NEC Corporation of Malaysia recently held its Innovative Solutions Fair 2015 in Kuala Lumpur. The event showcased future technology, such as portable DNA Analyzer, to barcode-free POS system, to smarter transit systems. At the event, we had the pleasure to sit down with Shinya Kukita, Chief Engineer of Global Business Unit at NEC Corporation, and talk about the ubiquitous, but seldom understood topic of the Internet of Things (IoT).
Kukita explained that IoT, like many of the buzzwords that came before it, are actually synergistic technology. For example, he said that Big Data would not be possible without crowd computing, and that IoT is an expansion of Big Data. He splits IoT into three categories: Industry IoT, Consumer IoT, Open IoT. Industry IoT is said to be the most mature. Here, big machine manufacturers install various sensors throughout the lifetime of their products for various purposes, including maintenance and monitoring. These implementations tend to be proprietary and closed looped.
Consumer IoT includes smart wearables, intelligent refrigerators, and consumer products of that nature. It is driven by how much consumers are willing to pay, and is more often than not, a commercial endeavor.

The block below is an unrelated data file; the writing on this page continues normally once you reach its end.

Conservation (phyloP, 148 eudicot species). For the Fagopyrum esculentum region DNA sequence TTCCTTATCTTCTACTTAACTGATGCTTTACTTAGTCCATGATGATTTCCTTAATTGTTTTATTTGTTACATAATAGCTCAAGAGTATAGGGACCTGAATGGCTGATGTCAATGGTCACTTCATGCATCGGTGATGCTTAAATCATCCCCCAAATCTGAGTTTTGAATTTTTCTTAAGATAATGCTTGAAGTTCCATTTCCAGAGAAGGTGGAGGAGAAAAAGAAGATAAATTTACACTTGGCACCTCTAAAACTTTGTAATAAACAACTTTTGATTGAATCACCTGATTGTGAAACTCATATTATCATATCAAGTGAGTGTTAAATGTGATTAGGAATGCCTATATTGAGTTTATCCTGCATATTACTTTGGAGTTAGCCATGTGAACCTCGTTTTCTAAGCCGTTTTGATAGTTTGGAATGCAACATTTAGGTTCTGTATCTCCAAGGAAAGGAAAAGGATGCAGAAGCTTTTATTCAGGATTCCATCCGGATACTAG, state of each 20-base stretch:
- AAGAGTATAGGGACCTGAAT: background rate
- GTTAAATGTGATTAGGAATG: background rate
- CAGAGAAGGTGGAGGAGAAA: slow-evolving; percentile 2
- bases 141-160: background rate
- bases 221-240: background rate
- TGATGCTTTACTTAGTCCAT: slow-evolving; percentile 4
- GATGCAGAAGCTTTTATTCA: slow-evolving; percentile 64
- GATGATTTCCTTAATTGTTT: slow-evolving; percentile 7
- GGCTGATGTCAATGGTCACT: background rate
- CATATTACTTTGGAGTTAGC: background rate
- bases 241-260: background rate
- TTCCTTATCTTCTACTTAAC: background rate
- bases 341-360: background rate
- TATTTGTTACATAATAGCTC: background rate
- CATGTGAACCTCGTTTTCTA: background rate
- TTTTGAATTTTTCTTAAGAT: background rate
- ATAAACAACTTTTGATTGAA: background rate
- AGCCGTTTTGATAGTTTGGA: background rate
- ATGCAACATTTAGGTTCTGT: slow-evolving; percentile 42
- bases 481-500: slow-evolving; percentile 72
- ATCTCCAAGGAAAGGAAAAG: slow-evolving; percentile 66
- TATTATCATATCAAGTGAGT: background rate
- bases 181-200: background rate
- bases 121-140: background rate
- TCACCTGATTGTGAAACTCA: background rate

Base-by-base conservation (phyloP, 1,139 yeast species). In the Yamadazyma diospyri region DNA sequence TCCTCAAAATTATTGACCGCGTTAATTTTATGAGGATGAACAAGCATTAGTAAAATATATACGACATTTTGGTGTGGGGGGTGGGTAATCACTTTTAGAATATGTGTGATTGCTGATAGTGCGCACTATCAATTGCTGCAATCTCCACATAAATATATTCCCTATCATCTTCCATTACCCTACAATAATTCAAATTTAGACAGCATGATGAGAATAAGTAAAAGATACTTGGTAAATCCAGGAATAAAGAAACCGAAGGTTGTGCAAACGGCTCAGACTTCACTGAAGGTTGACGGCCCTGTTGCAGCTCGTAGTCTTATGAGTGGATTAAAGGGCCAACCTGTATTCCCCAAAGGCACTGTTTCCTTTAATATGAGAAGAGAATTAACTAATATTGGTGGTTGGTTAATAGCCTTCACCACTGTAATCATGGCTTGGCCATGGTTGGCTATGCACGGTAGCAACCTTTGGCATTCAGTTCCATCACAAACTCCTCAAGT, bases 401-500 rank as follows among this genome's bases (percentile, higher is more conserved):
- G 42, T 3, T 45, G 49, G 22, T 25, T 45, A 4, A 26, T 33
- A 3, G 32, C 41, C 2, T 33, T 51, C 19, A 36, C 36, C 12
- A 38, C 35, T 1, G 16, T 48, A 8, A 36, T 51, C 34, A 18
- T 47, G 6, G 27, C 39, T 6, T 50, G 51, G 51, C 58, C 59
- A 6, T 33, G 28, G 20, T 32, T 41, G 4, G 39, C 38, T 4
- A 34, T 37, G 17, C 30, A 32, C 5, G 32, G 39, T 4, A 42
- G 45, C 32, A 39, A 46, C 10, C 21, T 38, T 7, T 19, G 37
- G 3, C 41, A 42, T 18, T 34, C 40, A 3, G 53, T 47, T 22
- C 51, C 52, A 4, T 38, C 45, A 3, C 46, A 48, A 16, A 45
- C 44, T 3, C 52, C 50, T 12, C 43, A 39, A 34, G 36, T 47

Open IoT, on the other hand, is the technology that is used to build smart cities.
Kukita explained that Open IoT is the technology that is used to add social value to solutions. In this version of IoT, the sensors are connected to an IoT network and goes through Big Data analysis. The wisdom gained will then be used to enhance the various social solutions that include utilities like electricity and water, transportation systems, security, or social inclusion types of activities such as healthcare or other applications.
When talking about the future of IoT, he said that the demand for IoT will drive the need for new network technologies. This is because IoT will need a new communication technology to reach its full potential. He speculated that 5G could very well be this technology; nevertheless, the solution must be dedicated to IoT.
IoT will also drive the demand for not only data scientists but also domain experts. These professionals are needed and are highly desirable as IoT matures.
Building a new city with a smart infrastructure, said Kukita, is an attractive prospect. It would be a much easier task. However, turning a living city such as Kuala Lumpur, an inhabited and well-established city into a smart city would be more beneficial. At the same time, this will require a lot of effort on all fronts and that a lot of the old structures of the city must first be maintained and improved.
Shinya Kukita, Chief Engineer of Global Business Unit at NEC Corporation.
Kukita addresses a packed hall on the subject of IoT.